There are numerous parts in various industries (or in your garage) that make use of very small holes. The most common may be aerosol cans, needles for delivering fluids and medicines, fuel injection nozzles, and simple fixed restrictors used to control liquid or air flows. Typically, holes for these types of applications range from
0.1 mm to 1 mm in diameter. Some small holes may not seem that important, but when it comes to delivering fuel or coatings, the size of the hole may increase or decrease the fuel efficiency or determine the quality of the paint job on your mailbox. And if the delivered product is medicine, hole size may have life or death consequences.
Many methods exist to inspect small holes. Some applications are served well by microscopes and optical comparators, although neither is well-suited to high-volume production applications, and both are limited in the part configurations
they can accept. For example, if the hole is deep within the part or it is the length of a shaft like a hypodermic needle, measuring microscopes probably won’t work. By the same token, go/no-go gaging with precision wires is also practical only for very low-volume tasks. So how does one measure the very small holes that control flow?
Air gaging may be worth considering. Conventional air gaging for measuring inside diameters is typically limited to a minimum size of about 0.060 inch/1.52 mm; smaller than that, and it becomes difficult to machine air passages in the plug tooling and accommodate the precision orifices or jets. But air gaging is among the most flexible of inspection methods, and with a simple change of approach, it can be used to measure through-holes as small as 0.1 mm.
Most air gages measure backpressure that builds up in the system when the tooling is placed in close proximity to a workpiece. In the case of bore gaging, a smaller bore means closer proximity of the part surface to the jets. This results in higher air pressure, which the gage comparator converts into a dimensional value.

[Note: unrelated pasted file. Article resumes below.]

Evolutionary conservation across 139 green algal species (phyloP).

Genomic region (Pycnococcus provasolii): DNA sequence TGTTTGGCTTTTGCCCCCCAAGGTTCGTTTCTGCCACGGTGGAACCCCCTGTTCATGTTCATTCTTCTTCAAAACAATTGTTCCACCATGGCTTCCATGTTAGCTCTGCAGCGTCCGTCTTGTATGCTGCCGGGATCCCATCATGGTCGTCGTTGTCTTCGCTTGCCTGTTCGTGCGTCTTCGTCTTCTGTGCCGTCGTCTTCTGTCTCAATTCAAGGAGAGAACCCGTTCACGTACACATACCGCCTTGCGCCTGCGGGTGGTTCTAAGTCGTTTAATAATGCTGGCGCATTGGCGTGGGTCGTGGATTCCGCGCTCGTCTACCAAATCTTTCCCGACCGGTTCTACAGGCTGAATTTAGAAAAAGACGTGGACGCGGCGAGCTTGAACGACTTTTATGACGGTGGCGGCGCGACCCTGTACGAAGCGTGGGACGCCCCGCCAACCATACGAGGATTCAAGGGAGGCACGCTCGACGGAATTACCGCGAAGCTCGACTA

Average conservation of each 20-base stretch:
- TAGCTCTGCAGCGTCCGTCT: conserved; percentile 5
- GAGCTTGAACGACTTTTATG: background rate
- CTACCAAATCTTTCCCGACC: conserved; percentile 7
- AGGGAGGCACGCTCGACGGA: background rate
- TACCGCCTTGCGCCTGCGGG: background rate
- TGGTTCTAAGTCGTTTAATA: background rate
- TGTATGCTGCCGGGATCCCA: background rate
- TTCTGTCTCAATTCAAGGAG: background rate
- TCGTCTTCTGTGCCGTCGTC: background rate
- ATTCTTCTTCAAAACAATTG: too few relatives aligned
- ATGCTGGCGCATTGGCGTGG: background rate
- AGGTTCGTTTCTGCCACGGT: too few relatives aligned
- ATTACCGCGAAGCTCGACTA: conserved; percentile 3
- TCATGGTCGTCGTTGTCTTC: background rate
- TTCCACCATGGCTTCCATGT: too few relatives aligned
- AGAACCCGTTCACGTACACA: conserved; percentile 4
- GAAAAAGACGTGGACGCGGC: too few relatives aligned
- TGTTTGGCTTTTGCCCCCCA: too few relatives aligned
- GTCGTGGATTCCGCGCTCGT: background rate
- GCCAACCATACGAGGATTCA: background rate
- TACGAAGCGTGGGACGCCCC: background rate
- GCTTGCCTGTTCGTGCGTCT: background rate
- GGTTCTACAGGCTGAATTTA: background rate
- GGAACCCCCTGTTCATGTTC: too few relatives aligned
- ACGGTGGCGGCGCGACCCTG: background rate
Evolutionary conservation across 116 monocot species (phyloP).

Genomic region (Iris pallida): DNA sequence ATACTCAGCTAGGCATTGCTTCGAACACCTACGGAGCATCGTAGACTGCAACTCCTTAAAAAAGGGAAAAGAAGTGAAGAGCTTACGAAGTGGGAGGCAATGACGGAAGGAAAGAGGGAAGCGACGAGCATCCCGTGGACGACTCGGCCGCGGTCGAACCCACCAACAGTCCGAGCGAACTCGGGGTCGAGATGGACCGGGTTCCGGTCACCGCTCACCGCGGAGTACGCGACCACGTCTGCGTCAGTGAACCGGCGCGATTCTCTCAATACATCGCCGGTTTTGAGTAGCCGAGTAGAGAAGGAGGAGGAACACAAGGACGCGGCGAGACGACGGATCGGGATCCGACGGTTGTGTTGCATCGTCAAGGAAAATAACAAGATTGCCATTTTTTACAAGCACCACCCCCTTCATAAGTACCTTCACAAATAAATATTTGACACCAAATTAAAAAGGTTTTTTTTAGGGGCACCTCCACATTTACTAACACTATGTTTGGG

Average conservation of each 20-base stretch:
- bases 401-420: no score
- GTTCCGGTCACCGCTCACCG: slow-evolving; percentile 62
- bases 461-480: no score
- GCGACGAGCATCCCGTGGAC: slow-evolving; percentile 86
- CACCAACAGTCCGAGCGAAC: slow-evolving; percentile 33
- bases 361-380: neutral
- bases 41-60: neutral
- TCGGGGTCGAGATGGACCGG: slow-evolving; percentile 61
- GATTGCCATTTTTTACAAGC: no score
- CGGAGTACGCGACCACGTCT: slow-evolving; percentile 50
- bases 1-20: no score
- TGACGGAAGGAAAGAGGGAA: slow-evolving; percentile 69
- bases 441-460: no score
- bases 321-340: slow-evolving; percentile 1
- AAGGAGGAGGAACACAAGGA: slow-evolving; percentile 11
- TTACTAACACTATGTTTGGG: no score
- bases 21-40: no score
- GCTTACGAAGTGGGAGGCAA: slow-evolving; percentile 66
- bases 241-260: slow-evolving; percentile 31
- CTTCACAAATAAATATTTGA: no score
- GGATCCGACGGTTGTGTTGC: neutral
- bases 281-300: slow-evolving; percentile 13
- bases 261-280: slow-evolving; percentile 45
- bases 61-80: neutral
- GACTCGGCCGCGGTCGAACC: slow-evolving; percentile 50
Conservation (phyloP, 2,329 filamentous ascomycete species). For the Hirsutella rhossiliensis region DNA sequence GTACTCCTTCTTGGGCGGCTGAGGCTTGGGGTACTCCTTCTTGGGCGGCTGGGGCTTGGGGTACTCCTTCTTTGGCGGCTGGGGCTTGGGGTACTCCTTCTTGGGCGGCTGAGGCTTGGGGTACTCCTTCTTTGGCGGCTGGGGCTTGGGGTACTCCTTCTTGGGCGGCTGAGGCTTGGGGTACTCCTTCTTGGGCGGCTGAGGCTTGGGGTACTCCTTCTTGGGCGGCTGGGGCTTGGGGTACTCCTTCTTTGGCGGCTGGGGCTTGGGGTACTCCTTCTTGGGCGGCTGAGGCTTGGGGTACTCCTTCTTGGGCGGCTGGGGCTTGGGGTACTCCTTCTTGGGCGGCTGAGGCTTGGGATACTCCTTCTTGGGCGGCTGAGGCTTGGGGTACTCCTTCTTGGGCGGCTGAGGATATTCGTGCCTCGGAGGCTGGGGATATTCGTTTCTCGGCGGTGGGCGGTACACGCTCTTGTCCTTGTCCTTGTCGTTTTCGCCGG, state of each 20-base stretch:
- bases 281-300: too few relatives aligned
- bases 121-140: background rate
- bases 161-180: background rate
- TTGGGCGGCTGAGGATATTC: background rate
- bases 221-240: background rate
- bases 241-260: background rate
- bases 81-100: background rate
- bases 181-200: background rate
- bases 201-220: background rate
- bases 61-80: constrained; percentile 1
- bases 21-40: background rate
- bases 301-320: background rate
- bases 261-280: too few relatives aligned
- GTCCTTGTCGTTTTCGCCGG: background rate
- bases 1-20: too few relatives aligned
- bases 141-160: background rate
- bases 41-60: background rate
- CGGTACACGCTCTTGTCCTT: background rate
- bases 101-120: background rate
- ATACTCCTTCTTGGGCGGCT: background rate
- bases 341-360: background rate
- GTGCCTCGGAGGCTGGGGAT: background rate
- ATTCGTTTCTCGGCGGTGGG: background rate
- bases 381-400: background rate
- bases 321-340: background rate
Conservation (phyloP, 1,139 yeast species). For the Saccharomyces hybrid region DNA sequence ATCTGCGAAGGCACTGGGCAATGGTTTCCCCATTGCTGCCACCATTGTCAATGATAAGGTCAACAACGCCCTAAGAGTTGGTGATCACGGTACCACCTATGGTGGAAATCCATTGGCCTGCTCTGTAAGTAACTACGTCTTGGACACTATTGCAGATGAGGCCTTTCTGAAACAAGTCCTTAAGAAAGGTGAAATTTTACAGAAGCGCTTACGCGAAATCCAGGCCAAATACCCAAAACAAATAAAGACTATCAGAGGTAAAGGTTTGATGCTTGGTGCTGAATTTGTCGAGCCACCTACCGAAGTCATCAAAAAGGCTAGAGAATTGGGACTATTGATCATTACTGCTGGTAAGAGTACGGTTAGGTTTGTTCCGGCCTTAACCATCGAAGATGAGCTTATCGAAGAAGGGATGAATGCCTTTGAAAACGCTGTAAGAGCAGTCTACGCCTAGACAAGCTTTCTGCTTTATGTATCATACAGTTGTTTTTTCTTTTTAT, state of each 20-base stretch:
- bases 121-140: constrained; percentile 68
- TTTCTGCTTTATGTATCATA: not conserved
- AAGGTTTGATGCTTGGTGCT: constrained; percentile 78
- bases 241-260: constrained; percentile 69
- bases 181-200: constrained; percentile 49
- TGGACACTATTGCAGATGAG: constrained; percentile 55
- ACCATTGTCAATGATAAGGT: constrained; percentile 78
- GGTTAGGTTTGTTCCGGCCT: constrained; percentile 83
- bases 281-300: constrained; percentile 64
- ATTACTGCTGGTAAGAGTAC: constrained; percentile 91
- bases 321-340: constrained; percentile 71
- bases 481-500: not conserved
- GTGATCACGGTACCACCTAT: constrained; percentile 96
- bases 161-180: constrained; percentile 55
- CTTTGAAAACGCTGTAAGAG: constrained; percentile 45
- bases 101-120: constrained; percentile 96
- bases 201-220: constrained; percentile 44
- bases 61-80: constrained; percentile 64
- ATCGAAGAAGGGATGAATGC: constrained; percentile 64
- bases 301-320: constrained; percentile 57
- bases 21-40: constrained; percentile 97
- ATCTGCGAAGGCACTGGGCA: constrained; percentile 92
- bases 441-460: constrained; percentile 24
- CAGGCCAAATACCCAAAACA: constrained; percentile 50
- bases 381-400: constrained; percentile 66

Some air gages measure the rate of flow through the system rather than backpressure. As tool-to-workpiece proximity decreases, flow also decreases. The flow principle can be effectively applied to measure very small through-holes, even on air gages that were designed to operate on the backpressure principle. Rather than installing tooling at the end of the air line, the workpiece itself is connected to the line. Smaller bores restrict the flow of air more than larger ones. Thus, the workpiece essentially becomes its own gage tooling. This approach works on all common types of backpressure gages, single-leg gages requiring dual setting masters, and differential-type gages, which typically use just one master.
Air flow is proportional to the bore’s cross-sectional area, but area varies with the square of diameter. Gage response in this setup, therefore, is non-linear. Nevertheless, this rarely causes problems, because the range of variation to be inspected is usually very small, and the gage is typically set to both upper and lower limits using dual masters or qualified parts. Thus, a specially modified bench air gage amplifier or pneumatic column gage can be dedicated to measuring this small range.
The ideal gage for the user, however, has as much flexibility built into the system as possible. This means the ideal solution is able to measure anything within the 0.1- to-1 mm range and thus eliminate the short-range dedicated system. To do this, there is the small equation we just mentioned: Air flow is proportional to the bore’s cross-sectional area. Thus, if a long-range system is required, linearization is a must. Using two masters over the full range of the hole diameters would not provide the performance required. In addition, most pneumatic sensors can’t be set up to handle the long range needed and still maintain the resolution and performance required.
With the use of a gaging computer in conjunction with a series of pneumatic transducers, each tuned for its own small range, the computer can sense where the sample part is falling in terms of flow with the proper transducer and use that one for the hole measurement. Also, since each transducer has been linearized to correct for the squaring of flow for the size change, hole sizes can be measured to an accuracy of better than 7.6 microns.
With a linearized and multiple pneumatic transducer system, the operator can simply place any part on the gage and it will provide the hole diameter and the flow rate based on the pressure used in the system.
In past columns, we’ve often emphasized air gaging’s flexibility. Using it, one can measure a wide range of dimensional characteristics, including inside and outside diameters, feature location, thickness, height and clearance/interference. Air can also be used to measure geometric characteristics such as roundness, squareness, flatness, parallelism, twist and concentricity. Also, air gages can measure very deep bores, blind holes and counterbores. The use of air gaging to inspect very small through-holes is yet another example of the tremendous adaptability of this relatively simple, but very cost-effective technology.